Spam is Controlled by Privacy Regulation with Consent Requirements
Spam refers to the bulk sending of unwanted, unsolicited emails, texts or other electronic communication. Typically the user or consumer has not provided consent to the company or has no previous service or purchase relationship. Marketers utilize Spam as a low-cost communications vehicle to user or consumer lists with offers for products, services, and/or trials.
Spam and Privacy Laws
Privacy laws have numerous provisions to battle unwanted and unsolicited communications. The CAN-SPAM Act, the GDPR and the upcoming CCPA specify how companies should ensure the appropriate use of electronic communications with customers and prospects. In general, customers should provide consent for communications, have clear and obvious ways to opt-out of mailing lists, control whether their information is shared with partners and use clear, non-deceptive messages about the purpose of their message.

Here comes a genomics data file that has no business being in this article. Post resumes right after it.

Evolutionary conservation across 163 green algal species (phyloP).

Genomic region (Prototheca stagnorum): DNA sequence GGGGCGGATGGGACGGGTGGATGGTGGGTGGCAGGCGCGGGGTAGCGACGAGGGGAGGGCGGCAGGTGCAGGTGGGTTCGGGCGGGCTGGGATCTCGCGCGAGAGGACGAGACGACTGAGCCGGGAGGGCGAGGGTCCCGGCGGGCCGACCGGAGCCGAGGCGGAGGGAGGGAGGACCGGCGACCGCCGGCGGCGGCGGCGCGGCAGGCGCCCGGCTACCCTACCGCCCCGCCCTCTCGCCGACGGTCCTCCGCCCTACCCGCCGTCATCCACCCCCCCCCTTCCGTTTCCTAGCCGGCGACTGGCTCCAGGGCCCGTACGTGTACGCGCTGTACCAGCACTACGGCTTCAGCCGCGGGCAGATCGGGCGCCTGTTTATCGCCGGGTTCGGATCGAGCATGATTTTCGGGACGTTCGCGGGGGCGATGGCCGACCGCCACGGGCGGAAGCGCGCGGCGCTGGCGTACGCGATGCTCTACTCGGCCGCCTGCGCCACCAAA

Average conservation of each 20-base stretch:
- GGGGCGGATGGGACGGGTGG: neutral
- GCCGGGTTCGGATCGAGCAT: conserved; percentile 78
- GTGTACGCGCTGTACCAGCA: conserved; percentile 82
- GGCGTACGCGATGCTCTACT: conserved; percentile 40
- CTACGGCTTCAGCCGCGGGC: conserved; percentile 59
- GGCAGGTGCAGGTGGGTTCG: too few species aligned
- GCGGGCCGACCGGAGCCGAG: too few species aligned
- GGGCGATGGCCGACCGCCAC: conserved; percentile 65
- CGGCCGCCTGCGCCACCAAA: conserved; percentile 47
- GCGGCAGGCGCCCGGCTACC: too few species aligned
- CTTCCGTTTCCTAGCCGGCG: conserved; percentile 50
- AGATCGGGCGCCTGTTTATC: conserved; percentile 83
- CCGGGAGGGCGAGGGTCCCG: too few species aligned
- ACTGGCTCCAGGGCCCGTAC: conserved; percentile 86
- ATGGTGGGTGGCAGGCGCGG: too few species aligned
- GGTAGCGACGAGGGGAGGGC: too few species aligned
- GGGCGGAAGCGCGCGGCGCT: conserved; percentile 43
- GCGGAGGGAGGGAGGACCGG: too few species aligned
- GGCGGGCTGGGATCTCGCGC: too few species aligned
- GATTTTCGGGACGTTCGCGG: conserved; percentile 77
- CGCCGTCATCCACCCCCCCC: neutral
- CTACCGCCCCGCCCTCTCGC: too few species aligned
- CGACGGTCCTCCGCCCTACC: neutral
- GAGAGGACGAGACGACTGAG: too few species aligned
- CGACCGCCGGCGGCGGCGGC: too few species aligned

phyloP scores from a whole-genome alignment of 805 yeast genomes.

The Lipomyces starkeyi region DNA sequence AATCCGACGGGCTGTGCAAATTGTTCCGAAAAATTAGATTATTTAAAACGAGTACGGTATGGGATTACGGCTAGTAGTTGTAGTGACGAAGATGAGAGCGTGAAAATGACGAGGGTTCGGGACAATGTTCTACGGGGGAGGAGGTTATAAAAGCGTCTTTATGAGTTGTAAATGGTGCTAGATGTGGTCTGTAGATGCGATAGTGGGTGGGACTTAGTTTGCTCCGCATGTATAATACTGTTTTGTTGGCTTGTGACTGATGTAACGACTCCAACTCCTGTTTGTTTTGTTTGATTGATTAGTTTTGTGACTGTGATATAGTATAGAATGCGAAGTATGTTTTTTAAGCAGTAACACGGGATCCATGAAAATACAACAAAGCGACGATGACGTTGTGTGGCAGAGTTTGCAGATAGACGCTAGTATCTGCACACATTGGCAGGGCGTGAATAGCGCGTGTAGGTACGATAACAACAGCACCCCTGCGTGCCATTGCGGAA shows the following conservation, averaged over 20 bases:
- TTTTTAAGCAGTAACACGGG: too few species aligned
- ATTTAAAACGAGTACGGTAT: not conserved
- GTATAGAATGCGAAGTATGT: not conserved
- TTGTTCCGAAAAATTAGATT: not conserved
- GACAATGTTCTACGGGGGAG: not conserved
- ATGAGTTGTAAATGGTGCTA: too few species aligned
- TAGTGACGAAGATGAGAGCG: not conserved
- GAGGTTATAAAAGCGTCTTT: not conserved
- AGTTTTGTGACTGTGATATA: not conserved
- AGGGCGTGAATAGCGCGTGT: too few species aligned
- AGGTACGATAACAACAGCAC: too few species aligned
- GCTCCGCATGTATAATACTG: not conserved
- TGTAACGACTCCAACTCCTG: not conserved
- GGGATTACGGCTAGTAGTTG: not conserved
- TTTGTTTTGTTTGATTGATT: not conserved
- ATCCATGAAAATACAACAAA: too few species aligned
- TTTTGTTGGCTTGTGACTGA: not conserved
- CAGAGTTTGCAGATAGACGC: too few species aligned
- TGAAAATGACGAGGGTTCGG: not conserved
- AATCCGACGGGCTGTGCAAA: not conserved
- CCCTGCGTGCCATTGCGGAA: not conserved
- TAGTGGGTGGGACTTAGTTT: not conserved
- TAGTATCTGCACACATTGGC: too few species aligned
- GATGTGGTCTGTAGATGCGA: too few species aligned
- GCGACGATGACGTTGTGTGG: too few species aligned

What are Examples of Spam Guidelines for Companies?
- Ensure that you have obtained consent for marketing messages.
- Be clear on the purpose and offer in communications.
- Have obvious and immediate methods for customers to opt-out of communications.
- Empower customers to restrict the sale and/or sharing of their information.
- Provide customers a clear process for deleting their information.
Here are additional resources for information on Spam:
- The US Federal Trade Commission (FTC), CAN-SPAM Act
- UK Information Commissioners’ Office, article on Spam
- NIST publication on Spam controls
You just learned about SPAM, now explore related terms like Whaling and Phishing.